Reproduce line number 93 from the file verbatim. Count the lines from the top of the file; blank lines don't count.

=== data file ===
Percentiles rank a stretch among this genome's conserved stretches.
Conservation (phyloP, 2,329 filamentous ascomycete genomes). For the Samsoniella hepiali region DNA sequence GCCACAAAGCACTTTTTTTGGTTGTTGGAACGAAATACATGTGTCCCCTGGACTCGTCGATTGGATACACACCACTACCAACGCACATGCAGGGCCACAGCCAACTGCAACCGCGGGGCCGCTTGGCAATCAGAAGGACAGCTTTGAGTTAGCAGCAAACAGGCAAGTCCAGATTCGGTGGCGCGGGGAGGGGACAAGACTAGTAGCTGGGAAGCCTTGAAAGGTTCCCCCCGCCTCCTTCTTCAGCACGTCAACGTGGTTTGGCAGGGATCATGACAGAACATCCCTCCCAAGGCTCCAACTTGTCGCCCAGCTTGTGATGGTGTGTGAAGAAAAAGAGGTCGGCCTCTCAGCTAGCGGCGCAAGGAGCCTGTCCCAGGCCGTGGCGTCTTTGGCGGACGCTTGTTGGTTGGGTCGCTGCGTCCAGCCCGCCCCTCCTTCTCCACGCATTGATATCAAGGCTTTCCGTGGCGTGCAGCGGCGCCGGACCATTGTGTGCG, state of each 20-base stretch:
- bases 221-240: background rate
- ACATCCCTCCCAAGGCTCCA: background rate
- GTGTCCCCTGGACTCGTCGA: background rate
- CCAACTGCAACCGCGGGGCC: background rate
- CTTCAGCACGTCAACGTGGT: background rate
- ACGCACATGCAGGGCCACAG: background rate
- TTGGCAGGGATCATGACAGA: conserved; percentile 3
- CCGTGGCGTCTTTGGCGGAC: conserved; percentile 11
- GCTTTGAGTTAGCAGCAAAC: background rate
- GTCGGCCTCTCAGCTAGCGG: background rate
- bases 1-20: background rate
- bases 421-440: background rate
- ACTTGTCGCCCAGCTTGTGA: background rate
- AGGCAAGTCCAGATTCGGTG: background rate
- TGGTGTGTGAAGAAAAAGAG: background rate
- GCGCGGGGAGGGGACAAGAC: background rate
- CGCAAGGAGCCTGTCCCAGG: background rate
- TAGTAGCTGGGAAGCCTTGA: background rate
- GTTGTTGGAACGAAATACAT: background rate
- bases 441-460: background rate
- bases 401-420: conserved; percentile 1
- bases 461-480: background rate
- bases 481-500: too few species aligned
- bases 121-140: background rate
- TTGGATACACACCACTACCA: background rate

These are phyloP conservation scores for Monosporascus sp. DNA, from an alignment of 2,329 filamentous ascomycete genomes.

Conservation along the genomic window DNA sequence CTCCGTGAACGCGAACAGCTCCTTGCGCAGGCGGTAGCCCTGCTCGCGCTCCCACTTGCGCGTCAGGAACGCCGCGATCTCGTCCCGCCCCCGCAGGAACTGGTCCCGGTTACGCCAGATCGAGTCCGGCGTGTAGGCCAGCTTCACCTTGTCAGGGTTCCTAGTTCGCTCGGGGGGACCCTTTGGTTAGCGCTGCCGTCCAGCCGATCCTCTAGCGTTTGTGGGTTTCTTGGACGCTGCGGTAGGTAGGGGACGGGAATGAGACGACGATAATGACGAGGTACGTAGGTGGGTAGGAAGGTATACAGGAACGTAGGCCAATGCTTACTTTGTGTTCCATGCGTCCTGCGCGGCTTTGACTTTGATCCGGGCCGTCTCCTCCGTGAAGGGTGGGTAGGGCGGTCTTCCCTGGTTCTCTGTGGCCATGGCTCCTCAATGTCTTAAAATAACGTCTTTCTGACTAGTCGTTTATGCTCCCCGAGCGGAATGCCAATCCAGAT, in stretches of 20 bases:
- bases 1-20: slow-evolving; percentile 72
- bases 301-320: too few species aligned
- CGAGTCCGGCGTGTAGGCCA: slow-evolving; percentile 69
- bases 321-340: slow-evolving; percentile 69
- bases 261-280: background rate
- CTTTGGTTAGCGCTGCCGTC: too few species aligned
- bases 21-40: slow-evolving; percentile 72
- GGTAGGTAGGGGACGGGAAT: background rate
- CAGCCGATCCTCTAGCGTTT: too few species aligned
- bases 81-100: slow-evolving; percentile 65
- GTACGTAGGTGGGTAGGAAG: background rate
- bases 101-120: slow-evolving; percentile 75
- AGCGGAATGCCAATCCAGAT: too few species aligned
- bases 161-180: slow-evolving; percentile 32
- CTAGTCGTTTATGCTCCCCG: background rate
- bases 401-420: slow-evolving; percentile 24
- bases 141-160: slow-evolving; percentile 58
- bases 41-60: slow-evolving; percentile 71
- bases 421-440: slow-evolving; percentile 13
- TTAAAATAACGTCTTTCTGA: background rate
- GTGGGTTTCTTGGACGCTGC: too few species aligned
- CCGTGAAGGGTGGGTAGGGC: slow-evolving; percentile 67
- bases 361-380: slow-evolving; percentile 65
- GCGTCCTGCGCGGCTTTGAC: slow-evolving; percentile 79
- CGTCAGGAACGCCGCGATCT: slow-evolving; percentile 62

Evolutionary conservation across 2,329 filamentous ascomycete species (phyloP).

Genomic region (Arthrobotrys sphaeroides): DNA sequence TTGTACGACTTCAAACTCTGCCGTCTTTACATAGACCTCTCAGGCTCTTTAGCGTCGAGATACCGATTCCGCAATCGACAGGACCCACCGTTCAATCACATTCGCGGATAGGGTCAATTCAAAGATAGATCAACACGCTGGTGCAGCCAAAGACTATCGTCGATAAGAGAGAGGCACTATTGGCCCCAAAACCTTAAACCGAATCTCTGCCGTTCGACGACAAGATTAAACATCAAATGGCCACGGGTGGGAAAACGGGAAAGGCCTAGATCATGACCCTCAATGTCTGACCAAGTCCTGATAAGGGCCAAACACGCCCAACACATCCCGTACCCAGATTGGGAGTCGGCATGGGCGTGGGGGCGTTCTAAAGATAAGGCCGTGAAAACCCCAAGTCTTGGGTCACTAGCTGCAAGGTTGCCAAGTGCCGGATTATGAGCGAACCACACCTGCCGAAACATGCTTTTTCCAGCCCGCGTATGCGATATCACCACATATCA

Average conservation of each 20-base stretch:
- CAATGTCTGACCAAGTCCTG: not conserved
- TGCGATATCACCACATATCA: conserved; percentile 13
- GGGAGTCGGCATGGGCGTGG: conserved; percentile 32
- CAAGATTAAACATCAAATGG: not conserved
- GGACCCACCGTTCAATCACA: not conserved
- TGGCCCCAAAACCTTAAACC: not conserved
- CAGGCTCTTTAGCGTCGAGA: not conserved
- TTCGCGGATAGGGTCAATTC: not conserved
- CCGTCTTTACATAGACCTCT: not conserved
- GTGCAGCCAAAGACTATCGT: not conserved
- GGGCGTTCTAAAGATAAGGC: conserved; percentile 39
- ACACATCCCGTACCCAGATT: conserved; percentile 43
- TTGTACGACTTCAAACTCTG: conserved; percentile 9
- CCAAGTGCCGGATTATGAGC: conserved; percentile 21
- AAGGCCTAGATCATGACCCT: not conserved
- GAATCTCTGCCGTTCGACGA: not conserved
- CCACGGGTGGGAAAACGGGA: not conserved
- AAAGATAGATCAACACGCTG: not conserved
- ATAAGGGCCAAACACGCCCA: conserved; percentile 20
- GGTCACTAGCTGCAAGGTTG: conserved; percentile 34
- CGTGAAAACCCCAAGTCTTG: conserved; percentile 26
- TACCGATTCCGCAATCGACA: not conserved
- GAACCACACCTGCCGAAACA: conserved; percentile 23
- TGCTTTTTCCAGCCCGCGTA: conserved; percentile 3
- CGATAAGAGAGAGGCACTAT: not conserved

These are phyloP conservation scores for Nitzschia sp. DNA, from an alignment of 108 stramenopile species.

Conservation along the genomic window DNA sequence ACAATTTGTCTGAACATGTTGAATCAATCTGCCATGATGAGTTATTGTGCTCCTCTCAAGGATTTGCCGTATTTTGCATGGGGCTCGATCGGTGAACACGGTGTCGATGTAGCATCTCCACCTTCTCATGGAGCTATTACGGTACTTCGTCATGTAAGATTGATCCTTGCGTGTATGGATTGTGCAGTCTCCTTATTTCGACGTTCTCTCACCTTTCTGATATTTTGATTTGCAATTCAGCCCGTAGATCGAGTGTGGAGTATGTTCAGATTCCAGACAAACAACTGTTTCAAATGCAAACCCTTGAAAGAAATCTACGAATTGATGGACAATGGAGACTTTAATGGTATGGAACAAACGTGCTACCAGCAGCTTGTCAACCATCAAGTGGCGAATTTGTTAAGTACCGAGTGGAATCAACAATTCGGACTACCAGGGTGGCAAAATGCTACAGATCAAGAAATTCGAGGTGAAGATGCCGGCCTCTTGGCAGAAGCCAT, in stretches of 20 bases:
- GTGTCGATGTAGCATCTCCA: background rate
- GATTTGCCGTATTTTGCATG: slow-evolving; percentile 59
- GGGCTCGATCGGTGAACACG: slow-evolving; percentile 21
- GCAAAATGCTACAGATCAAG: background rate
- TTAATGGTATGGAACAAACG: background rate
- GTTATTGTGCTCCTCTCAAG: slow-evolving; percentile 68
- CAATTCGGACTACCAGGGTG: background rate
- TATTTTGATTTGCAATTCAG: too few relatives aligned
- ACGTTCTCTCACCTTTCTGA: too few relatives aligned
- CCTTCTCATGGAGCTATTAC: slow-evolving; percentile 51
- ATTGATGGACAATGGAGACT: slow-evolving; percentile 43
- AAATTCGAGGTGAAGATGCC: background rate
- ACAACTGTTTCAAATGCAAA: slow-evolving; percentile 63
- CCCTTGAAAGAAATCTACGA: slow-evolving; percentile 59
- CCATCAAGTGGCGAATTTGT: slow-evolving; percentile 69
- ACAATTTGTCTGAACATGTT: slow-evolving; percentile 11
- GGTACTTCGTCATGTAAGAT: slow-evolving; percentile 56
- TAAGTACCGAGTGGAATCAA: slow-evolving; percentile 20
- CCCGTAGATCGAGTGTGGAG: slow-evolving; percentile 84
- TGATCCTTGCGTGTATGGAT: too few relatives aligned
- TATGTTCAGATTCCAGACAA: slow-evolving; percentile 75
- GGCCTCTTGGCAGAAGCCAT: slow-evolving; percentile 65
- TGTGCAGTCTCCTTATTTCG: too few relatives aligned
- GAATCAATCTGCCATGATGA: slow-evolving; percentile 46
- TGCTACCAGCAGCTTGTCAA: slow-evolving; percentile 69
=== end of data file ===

- ACGTTCTCTCACCTTTCTGA: too few relatives aligned